Business Service
Ninjaoutreach

Why Your Software Business Needs A Separate Business Service

Recently at NinjaOutreach we started offering business services (if you'd like to learn more about what we offer, fill out this form).

I think for some people, this was a bit surprising:

boni

Afterall, we're a software business and a services component might seem a bit out of place.

I wanted to discuss the strategy behind that decision and make the case for not only why we needed to start offering services, but why virtually all software companies should too.

Not Everyone Likes To Use Software

Chances are there's a sizeable amount of the target market you're going after that has more money than time. They don't want to dedicate the time it takes to learn a new software and use it, they'd rather just pay for the results.

It's for this reason that I honestly think offering services doesn't really cannibalize potential software sales. It appeals to a different class of user within the same target market.

Virtually everyone that has responded to our service inquiry is not a customer of ours.

Even better, they tend to be more upmarket customers, because they don't have the time to invest in software.

The Margins Are Great

Software, especially low market software, is a long grind. You put in all this effort to acquire a customer, simply to have him pay you $19 per month. It can take that customer up to a year to actually pay you back the acquisition costs. Before that, you're actually in the red. To  make things worse, many customers don't last a year - they churn off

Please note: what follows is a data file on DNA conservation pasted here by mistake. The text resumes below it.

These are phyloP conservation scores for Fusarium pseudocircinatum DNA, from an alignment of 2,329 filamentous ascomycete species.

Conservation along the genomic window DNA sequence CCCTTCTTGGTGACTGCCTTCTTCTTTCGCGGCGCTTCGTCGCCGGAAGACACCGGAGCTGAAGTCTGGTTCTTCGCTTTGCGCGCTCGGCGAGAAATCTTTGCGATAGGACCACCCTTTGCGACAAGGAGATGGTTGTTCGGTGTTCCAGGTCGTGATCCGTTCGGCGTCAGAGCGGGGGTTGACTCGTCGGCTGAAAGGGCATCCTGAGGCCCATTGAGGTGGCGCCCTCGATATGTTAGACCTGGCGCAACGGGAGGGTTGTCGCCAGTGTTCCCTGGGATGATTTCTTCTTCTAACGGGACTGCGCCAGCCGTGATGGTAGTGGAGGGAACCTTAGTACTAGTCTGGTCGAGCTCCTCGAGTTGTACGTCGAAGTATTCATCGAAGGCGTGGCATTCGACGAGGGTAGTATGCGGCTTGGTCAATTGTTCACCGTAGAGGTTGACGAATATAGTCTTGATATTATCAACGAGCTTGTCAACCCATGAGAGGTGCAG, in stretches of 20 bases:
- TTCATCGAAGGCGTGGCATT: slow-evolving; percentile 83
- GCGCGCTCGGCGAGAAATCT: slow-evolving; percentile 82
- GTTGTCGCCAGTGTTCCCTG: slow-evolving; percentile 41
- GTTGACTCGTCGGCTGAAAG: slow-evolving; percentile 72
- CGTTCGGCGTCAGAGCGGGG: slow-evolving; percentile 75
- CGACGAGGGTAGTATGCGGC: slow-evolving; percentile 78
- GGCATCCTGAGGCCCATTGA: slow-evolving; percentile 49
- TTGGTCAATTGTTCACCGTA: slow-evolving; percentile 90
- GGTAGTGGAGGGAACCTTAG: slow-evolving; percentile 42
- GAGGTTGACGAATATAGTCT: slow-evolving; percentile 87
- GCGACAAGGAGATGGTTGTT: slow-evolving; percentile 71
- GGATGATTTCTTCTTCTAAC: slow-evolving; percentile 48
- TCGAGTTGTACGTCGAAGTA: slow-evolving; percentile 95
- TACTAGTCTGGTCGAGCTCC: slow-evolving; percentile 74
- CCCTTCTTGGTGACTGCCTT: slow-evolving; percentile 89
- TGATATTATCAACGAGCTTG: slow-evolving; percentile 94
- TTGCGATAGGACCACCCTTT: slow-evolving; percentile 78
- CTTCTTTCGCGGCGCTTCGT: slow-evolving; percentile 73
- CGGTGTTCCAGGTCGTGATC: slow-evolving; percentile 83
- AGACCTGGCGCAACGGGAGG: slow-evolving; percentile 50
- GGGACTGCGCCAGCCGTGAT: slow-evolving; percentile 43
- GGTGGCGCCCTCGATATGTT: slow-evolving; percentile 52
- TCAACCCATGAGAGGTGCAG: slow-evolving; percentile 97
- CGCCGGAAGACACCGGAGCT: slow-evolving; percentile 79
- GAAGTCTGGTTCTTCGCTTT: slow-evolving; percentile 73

In fact that's why so many software companies are netting a negative, because they haven't realized the full value of their newly acquired customers. Hubspot, for example, lost 34 million last year.

You need to grow, and growth requires resources.

Where are those resources going to come from?

An obvious choice is to get funding, and that's what many people do.

However, an alternative to that might be to offer services. Frankly, you can charge a lot for services because it's your time, not their time, that's required. And there's a general understanding that things that require peoples' time cost a lot.

This is not to say that services are easy money, but it's arguably more money than you can get from software sales early on, and that can help fuel growth, while you're waiting for customers to pay you back.

It Puts You In The Customer's Seat

We use our tool for our own outreach campaigns. We also listen to customer feedback. It's safe to say we're reasonably aware of what our software does well, and what it doesn't.